I’ve been interested in contemporary art since college, and it’s been a dream of mine to one day display a small but significant collection of art. In fact my husband and I recently contemplated the purchase of a piece by Ed Ruscha and Raymond Pettibon just last weekend, at the Pasadena Museum of California Art 10th Birthday Auction (if you click through, BTW, that’s me and the hubby in that top pic!).
But like most of my friends, our desire for an art collection had to take a backseat to an even stronger desire for food, shelter, and clothing, so we make due with home-sourced works of art and other creative endeavors. That’s one reason why I am a huge fan of the Skirball’s art studio. Visiting the studio offers a great way to unlock the special creative genius within your own family or circle of friends.
The Skirball’s drop-in art studio, a.k.a. Family Art Studio (or Studio Schmoodio, as a smarty-pants colleague once suggested for a name), is ideal for a group of friends or family wanting to partake in the artful assembly of recycled and repurposed ordinary materials, turning misfit minutiae into mini-masterpieces.
I’m not a parent but have regularly brought all six of my nieces since the Skirball started offering the drop-in art studio during busy summer and holiday weeks. You definitely don’t need to have kids to enjoy the studio, but kids always raise the bar when it comes to fearless innovation in hands-on art making.
I’m proud to share the story of a recent sleepover at my house with Ava and Claire, two of my six nieces, who were at a loss for sufficient dolls. Looking around our place, they expressed to me their wish to have baby dolls for their bigger dolls to hold. Finally, Ava glanced over at the book shelf, full of the miscellaneous detritus of my life (don’t judge), and she suggested using a set of tiny spools of thread in a rainbow of colors as the “babies.” The girls even matched the color of the thread spool to the outfit worn by the “mama doll.” In true Skirball studio style, it was good fun for us to repurpose stuff that was right in front of us.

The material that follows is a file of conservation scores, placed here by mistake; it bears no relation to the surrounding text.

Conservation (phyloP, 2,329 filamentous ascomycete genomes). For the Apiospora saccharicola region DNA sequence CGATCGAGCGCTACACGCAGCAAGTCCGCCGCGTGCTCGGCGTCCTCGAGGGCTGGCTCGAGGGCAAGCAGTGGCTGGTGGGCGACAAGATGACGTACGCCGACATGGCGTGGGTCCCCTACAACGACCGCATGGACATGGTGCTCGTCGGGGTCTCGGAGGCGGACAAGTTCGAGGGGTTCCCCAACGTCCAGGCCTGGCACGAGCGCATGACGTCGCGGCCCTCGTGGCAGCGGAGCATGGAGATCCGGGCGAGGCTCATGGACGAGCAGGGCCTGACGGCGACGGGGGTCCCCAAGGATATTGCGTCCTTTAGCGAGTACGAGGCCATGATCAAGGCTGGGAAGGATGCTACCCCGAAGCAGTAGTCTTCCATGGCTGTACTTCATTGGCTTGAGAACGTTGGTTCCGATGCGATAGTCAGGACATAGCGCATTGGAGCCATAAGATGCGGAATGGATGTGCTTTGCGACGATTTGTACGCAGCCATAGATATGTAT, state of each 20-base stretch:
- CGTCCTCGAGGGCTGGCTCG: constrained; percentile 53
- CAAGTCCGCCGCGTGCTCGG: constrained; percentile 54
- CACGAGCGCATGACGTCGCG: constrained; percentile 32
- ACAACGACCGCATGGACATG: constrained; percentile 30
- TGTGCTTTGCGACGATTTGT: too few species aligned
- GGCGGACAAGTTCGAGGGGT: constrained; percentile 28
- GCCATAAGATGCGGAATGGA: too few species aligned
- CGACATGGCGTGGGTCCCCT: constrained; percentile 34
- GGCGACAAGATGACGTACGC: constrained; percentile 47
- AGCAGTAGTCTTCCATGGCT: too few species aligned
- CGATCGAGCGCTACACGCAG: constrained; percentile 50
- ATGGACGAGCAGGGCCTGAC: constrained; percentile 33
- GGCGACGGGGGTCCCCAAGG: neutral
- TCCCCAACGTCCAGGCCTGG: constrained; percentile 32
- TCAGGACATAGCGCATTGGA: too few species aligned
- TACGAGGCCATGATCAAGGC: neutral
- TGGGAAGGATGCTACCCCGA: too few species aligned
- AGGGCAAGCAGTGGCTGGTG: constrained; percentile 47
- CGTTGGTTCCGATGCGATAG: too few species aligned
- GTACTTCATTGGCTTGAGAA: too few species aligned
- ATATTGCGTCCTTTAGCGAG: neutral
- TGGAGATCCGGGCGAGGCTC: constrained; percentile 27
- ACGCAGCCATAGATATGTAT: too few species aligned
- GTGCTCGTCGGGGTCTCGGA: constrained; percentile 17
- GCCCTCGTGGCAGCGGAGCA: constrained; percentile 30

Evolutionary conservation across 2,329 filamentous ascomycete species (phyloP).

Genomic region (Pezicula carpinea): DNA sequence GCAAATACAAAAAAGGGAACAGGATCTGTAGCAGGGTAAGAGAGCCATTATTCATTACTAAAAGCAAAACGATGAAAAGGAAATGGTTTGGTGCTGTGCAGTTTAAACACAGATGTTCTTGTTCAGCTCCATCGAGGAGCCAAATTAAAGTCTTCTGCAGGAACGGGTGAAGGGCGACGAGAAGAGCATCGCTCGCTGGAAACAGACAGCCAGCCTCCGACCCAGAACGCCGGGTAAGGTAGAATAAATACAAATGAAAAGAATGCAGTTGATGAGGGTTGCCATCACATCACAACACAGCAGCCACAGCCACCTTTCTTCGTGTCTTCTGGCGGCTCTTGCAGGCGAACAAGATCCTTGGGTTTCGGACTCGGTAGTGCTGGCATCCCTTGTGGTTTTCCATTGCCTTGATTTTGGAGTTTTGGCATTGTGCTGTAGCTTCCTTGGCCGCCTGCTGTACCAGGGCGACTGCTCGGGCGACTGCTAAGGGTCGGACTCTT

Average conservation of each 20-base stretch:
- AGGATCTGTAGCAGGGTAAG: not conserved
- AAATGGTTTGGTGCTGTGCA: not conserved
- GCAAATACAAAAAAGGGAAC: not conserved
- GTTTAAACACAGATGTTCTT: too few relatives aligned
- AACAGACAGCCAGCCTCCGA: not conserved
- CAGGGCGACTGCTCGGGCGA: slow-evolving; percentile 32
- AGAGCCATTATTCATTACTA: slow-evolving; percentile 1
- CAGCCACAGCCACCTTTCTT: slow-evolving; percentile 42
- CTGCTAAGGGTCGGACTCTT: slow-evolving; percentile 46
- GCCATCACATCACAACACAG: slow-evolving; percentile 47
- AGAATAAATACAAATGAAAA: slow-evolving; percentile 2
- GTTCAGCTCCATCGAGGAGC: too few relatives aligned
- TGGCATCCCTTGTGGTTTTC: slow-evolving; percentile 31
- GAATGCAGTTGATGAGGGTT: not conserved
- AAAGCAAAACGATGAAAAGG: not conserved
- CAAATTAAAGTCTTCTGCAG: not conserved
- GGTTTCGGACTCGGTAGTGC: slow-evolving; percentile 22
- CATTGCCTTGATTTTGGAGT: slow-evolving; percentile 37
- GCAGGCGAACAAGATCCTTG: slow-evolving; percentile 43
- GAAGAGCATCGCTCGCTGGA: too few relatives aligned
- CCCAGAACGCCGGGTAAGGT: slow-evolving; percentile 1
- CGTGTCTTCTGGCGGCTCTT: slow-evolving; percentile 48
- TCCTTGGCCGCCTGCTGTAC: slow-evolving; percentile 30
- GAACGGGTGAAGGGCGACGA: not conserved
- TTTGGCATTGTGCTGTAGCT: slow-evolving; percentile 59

I’m also totally captivated by the story of Caine’s Arcade. He’s another young guy who reminds the adults in his world about repurposing simple materials and cultivating our desire to create. I had the chance to meet Caine and play in a “pop-up” version of his arcade at a recent Unique LA show. [And for those wanting to follow in Caine’s footsteps, stop by the Skirball on Saturday, October 6, to take part in the Global Cardboard Challenge.]
Clearly there is a strong “maker” movement at museums across the country. Museum maven Nina Simon’s blog is full of great examples of how creative participation can enhance visitor engagement, and I’m a huge fan of how the Children’s Creativity Museum in San Francisco encourages the transformation of everyday, kid-identifiable objects into cherished objects worthy of desktop display. Hands-on art making has been such a hit with Skirball visitors that we now take it on the road a couple of times per year.
It is inspiring to see what people who have no formal art training can do when given a clean space, a little bit of raw material, a comfy spot to sit, some time to focus, and a dose of encouragement. The Skirball’s Family Art Studio will be open again on October 27–28, then every last weekend of the month, plus extended hours during school breaks. See you there!